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Unemployment falls to 7.1pc

Robyn Hall

January 22, 2014

The most recent figure brings unemployment considerably closer to the 7% unemployment threshold that Bank of England governor Mark Carney indicated could be a trigger rate to raise interest rates.

However, fears of an earlier than expected hike in the base rate were allayed last week when the latest inflation figures showed consumer price inflation had fallen back to its target of 2%.

Earlier this month Carney admitted that the Bank may delay raising the base rate from 0.5% even if unemployment fell to 7% before mid-2015 – when the Bank had originally projected it would.

Furthermore, the minutes of January’s Monetary Policy Committee meeting explicitly noted that there was no “immediate need” to raise Bank Rate even if this threshold is met in the near future.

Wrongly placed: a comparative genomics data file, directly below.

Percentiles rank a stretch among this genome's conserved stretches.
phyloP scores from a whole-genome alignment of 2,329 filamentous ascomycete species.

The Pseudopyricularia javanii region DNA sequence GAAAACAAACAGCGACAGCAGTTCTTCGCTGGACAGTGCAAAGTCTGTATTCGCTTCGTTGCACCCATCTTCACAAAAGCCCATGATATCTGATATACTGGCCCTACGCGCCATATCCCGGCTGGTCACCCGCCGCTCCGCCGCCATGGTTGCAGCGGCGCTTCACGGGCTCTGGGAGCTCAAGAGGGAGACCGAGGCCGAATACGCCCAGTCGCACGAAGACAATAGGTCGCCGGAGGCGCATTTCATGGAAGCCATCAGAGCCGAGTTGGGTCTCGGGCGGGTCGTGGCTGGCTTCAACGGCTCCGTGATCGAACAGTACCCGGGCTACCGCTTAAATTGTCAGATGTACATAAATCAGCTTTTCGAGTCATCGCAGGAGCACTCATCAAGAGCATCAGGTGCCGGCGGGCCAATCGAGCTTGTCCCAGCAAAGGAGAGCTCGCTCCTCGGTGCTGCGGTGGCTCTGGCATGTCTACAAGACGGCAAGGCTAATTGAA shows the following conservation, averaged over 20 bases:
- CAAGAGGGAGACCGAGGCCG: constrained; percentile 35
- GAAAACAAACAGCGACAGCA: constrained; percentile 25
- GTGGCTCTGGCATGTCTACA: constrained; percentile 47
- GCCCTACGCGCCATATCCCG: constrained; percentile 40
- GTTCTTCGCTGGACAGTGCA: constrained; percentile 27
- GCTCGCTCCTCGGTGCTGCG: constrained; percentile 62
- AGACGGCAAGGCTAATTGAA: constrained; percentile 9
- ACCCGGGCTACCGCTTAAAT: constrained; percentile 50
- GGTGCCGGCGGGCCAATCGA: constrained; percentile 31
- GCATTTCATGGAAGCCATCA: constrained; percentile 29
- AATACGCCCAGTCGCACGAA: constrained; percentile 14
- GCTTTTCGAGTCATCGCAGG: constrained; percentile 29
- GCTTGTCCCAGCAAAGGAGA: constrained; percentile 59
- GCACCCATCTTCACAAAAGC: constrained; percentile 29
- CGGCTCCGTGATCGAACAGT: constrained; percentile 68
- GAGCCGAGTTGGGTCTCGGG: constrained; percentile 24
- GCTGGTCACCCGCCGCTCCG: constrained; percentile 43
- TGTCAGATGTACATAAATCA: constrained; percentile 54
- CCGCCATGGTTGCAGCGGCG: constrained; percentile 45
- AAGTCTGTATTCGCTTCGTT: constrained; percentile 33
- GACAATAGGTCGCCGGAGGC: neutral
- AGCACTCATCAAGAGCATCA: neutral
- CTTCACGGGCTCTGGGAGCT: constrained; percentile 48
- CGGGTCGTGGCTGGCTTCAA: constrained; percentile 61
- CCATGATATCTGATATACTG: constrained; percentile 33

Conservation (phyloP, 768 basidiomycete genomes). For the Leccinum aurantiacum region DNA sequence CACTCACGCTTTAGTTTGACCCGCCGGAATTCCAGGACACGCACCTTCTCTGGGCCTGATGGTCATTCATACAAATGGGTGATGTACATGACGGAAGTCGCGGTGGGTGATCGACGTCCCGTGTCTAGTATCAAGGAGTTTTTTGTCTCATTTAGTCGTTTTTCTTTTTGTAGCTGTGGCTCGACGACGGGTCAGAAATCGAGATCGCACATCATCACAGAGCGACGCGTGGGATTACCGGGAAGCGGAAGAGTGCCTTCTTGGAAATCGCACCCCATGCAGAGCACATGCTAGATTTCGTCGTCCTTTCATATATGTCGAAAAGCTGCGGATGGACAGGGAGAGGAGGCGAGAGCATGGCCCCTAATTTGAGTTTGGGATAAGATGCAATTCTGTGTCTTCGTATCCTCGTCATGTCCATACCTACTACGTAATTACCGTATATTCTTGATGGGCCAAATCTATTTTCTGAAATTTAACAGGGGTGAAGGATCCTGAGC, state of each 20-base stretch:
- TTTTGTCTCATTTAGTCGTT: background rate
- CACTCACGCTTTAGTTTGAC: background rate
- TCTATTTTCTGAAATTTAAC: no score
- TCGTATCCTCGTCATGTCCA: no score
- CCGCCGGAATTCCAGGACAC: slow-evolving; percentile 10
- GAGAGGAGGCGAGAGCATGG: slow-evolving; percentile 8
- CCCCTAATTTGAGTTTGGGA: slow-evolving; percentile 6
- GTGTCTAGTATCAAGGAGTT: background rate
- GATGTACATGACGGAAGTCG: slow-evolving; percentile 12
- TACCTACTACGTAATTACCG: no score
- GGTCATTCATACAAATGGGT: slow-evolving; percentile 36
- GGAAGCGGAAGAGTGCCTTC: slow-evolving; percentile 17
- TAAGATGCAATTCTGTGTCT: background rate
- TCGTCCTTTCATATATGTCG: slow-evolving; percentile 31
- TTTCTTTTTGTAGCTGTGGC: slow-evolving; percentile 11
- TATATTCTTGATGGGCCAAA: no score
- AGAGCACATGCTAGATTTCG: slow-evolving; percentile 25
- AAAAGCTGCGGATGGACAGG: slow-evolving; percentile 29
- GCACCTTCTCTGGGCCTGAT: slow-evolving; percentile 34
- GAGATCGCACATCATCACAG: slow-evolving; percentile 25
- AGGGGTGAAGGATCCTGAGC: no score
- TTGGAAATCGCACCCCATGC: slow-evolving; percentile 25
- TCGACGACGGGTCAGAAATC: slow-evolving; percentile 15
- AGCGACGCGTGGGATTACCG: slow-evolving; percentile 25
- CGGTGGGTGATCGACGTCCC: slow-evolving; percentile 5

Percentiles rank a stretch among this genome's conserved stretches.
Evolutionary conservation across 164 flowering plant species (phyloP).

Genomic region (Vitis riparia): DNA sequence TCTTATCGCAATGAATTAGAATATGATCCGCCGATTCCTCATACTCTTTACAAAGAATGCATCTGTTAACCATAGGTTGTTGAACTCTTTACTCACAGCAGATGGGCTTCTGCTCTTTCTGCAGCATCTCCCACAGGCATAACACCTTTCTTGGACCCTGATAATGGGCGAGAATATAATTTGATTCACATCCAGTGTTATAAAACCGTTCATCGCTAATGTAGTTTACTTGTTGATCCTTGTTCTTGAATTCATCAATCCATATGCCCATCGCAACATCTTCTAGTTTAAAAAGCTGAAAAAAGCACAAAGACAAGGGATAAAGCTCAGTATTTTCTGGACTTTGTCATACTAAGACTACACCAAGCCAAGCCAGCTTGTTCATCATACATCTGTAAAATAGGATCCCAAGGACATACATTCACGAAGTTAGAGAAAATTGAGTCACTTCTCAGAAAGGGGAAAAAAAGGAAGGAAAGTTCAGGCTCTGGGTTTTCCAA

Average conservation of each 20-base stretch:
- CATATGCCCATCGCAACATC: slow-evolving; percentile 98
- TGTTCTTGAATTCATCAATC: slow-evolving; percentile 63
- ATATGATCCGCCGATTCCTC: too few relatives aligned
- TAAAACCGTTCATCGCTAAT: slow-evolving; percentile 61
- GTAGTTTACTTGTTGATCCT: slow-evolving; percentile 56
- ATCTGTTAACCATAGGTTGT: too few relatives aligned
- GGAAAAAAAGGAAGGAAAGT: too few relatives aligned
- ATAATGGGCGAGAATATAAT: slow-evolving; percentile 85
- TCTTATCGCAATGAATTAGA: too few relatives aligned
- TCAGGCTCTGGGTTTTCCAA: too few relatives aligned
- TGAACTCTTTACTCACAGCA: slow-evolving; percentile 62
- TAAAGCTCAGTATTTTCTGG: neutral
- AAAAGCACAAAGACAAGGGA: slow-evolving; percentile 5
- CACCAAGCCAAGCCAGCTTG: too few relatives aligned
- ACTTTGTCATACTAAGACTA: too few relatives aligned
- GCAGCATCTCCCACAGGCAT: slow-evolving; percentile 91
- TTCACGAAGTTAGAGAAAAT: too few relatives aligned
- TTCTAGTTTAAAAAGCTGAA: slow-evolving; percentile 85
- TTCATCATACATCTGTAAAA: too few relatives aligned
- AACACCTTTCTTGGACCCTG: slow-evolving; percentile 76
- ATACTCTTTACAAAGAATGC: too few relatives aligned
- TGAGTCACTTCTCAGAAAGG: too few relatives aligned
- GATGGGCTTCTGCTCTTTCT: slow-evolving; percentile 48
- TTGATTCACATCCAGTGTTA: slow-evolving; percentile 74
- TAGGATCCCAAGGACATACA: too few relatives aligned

Samuel Tombs, UK economist at Capital Economics, said: “Today’s figures show that conditions are continuing to improve rapidly in the labour market.

“But it was also suggested that the improvement in the labour market figures may overstate the degree to which conditions have tightened. As a result, we think that there is a strong chance that the Committee will alter its forward guidance alongside next month’s Inflation Report in order to provide the recovery with more support.”

Damian Riley, director of mortgage administration company HML, warned his firm’s research suggested that a 1.25% rise in the base rate over a year could push 30,000 extra mortgage accounts into arrears.

Riley added: “Inflation may have fallen to the Bank’s 2% target, but wage growth still stands at less than 1%. Household finances are still going backwards, albeit at a slower pace. It is still imperative that mortgage customers who are concerned about repayment affordability should engage with their lender at the first opportunity.”


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